Feinberg Says Spill Victims May Be Able to Sue Some Companies
Kenneth Feinberg, who today will start drawing from a $20 billion escrow fund for Gulf oil spill victims, hasn’t decided whether they must waive their right to sue companies involved if they accept final reimbursement.
“The question of whether or not a final payment will require a claimant to release one defendant, BP Plc, or all defendants, has not yet been resolved by me,” Feinberg said yesterday in a telephone press conference with reporters.
Over the next 90 days the Gulf Coast Claims Facility will first pay out emergency compensation providing as much as six months of reimbursement for losses resulting from the disaster that left 11 people dead and led to the world’s largest accidental oil spill. Those who accept these interim payments retain their right to sue BP and other companies in court, Feinberg said.
The legal rights of victims who receive final compensation have been a subject of negotiations involving Feinberg, officials from BP and other parties. Potential defendants include Transocean Ltd., which operated the Deepwater Horizon drilling rig, and Anadarko Petroleum Corp., which owns a 25 percent stake in the well.
Victims who accept final payment from the fund can’t seek additional compensation from BP in court. The question Feinberg said he has yet to determine is whether victims could still sue other companies involved in the spill.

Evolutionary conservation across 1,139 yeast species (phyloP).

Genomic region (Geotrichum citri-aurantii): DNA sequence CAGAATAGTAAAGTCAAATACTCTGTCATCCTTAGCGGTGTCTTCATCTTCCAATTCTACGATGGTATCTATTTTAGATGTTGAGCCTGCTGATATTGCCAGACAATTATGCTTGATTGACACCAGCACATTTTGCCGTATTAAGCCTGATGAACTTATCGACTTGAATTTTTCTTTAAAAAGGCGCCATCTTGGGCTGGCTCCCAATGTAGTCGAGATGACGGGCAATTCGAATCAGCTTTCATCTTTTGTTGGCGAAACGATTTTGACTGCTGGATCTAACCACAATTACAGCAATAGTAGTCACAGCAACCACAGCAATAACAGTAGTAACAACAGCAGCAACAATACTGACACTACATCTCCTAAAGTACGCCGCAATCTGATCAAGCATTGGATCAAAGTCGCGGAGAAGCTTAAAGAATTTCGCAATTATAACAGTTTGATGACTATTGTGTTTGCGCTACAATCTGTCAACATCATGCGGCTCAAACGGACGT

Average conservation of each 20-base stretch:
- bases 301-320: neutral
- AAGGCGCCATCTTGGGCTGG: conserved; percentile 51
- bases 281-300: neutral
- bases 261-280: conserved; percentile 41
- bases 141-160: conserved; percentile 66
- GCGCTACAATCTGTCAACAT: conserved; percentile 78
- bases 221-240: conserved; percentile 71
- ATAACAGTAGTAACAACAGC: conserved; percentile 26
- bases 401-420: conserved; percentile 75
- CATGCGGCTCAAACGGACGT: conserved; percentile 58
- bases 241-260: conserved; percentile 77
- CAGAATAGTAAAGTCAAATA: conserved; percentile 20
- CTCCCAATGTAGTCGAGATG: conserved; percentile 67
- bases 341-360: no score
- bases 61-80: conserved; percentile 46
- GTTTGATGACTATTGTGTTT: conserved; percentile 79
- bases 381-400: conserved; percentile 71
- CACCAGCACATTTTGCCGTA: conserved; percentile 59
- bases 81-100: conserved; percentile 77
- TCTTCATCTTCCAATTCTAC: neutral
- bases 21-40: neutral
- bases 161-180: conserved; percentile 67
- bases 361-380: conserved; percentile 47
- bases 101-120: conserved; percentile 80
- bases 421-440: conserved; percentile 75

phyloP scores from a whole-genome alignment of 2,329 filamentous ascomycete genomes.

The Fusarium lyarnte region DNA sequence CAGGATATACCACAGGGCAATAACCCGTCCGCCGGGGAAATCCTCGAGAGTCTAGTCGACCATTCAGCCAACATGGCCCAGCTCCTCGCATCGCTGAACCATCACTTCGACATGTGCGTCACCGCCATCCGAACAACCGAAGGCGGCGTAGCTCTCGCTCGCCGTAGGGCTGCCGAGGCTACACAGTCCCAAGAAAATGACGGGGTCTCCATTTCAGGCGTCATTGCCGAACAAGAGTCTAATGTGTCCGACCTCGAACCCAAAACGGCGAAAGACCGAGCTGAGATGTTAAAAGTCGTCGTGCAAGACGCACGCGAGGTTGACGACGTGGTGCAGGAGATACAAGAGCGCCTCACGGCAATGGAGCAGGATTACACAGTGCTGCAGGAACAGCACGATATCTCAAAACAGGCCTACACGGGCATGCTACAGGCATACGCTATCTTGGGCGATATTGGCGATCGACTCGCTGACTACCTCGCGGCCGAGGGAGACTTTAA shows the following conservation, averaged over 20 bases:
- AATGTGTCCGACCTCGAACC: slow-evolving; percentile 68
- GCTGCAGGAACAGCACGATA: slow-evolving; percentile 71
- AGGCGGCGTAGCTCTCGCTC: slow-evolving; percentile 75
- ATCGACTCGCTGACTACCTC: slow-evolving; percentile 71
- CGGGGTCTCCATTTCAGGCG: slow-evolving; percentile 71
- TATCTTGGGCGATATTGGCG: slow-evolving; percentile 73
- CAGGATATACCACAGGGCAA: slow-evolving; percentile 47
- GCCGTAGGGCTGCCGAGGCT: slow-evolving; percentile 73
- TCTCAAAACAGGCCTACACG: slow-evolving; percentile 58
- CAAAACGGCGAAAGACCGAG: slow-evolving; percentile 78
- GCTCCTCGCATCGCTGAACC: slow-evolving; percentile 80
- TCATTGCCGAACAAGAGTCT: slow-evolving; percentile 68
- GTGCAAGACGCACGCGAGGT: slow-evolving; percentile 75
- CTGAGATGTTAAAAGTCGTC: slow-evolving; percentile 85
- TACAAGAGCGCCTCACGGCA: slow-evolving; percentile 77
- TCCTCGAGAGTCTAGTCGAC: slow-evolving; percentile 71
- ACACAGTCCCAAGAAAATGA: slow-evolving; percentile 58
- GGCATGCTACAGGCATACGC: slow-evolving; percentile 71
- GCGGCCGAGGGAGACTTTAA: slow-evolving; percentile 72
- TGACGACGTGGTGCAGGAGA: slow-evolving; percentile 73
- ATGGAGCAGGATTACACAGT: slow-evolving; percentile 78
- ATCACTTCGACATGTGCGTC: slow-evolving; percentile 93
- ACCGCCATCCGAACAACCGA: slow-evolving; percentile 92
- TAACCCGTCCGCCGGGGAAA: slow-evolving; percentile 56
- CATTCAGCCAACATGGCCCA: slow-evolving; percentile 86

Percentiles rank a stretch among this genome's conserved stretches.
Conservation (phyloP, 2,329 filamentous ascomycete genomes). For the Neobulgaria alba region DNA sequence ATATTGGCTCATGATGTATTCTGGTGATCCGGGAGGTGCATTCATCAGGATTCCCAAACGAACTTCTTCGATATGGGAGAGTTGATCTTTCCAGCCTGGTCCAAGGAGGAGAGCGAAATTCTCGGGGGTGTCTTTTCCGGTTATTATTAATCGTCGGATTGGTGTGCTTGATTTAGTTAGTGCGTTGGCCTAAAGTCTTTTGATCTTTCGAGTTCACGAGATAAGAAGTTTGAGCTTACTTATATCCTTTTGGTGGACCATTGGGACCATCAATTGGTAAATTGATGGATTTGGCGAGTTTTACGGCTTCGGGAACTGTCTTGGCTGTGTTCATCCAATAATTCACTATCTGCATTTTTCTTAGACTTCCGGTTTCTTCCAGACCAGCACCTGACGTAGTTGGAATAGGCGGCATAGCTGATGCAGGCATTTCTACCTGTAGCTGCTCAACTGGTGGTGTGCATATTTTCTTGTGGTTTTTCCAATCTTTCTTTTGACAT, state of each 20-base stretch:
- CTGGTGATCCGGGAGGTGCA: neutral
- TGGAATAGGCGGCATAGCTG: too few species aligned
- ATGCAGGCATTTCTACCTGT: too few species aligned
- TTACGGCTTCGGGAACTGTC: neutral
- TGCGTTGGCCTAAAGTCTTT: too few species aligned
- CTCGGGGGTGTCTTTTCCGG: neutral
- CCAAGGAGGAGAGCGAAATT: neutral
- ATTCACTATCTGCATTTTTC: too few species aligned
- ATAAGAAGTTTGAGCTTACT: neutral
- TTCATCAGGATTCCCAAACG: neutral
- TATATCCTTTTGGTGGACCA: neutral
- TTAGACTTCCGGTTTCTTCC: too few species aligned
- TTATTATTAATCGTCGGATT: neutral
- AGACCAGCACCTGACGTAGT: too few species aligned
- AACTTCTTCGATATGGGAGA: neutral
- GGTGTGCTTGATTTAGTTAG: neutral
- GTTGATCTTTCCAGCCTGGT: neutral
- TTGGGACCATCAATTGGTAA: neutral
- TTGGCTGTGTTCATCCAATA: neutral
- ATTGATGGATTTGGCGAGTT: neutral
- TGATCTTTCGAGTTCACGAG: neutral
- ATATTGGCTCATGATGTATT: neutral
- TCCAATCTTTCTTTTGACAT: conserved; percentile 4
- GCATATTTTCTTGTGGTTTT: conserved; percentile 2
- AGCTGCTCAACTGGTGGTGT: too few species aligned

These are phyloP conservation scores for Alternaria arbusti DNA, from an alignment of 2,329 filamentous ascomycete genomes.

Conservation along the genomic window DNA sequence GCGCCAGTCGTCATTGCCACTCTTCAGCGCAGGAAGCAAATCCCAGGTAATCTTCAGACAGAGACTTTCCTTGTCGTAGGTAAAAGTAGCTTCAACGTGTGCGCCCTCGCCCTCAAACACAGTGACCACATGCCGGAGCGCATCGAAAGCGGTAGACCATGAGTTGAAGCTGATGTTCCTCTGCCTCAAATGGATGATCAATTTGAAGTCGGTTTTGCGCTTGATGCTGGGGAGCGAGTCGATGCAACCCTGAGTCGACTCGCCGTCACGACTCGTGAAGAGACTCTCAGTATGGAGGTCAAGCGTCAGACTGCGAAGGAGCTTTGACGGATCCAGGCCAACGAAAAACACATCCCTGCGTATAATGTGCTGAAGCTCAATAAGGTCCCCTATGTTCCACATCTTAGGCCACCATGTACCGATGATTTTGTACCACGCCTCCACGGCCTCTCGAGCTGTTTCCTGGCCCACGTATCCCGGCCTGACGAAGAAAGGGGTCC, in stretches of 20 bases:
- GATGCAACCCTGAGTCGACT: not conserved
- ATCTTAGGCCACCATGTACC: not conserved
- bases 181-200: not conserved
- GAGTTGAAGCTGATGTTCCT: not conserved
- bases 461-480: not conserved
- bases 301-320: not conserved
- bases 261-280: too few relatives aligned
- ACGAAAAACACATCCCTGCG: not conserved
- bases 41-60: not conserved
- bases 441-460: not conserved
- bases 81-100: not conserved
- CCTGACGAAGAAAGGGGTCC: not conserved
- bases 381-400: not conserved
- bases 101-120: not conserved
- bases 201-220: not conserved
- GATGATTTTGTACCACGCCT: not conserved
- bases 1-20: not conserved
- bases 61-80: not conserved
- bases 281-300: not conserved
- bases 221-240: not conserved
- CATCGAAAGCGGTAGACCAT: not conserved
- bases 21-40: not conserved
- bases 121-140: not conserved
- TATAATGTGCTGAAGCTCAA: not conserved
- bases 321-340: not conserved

BP spokesman Daren Beaudo said on Aug. 20 that it was the company’s understanding that claimants would waive their rights to sue BP and companies tied to the spill in accepting final compensation from the claims fund.
“BP believes that any settlement should be a full and final settlement,” Beaudo said in an e-mailed statement.
Feinberg yesterday reiterated his pledge to be more generous in determining who gets paid than a court would be.
“I’m going to have to draw some tough lines, but I’m hoping that I’ll be able to enjoy the benefit of saying, ‘Well, if I haven’t found you eligible and you opt out of this voluntary program, no court will find you eligible,’” Feinberg said.
“The most problematic area clearly is going to be tourism,” Feinberg said. Florida businesses in particular have argued revenue has suffered even though the state’s coastline has largely been unaffected by the oil spill except along the panhandle in the northwest part of the state.
Real estate agents and brokers have also pressed Feinberg to pay claims based on lost sales or commissions.
Feinberg said he’s agreed to set aside as much as $60 million to pay Realtors, which will be distributed by the Realtor trade associations in each of the five Gulf Coast states: Texas, Louisiana, Mississippi, Alabama and Florida.
The news conference followed the release on Aug. 20 of the general framework Feinberg will use to judge the temporary payment claims.
The protocols immediately drew criticism. Florida Attorney General Bill McCollum, a Republican, said the protocols impose a higher burden of proof on claimants than required by federal law.
“The current process appears to be even less generous to Floridians than the BP process,” McCollum wrote on Aug. 20.
Other critics focused on the use of proximity to the spill to determine the validity of a claim.
“I think it’s unfair to draw arbitrary geographic lines when it is clear that many businesses rely on the natural resources of the gulf for their livelihood,” said Jeffrey Breit a Virginia-based attorney who represents more than 600 fishermen in the Gulf Coast in an e-mailed statement on Aug. 20.
Proximity will only be one factor in determining eligibility, Feinberg said. He will also weigh the type of business seeking payment and how much it depends on the natural resources of the Gulf or the coastline, he said. He also denied McCollum’s claim that he would judge claims on a higher standard than federal law requires.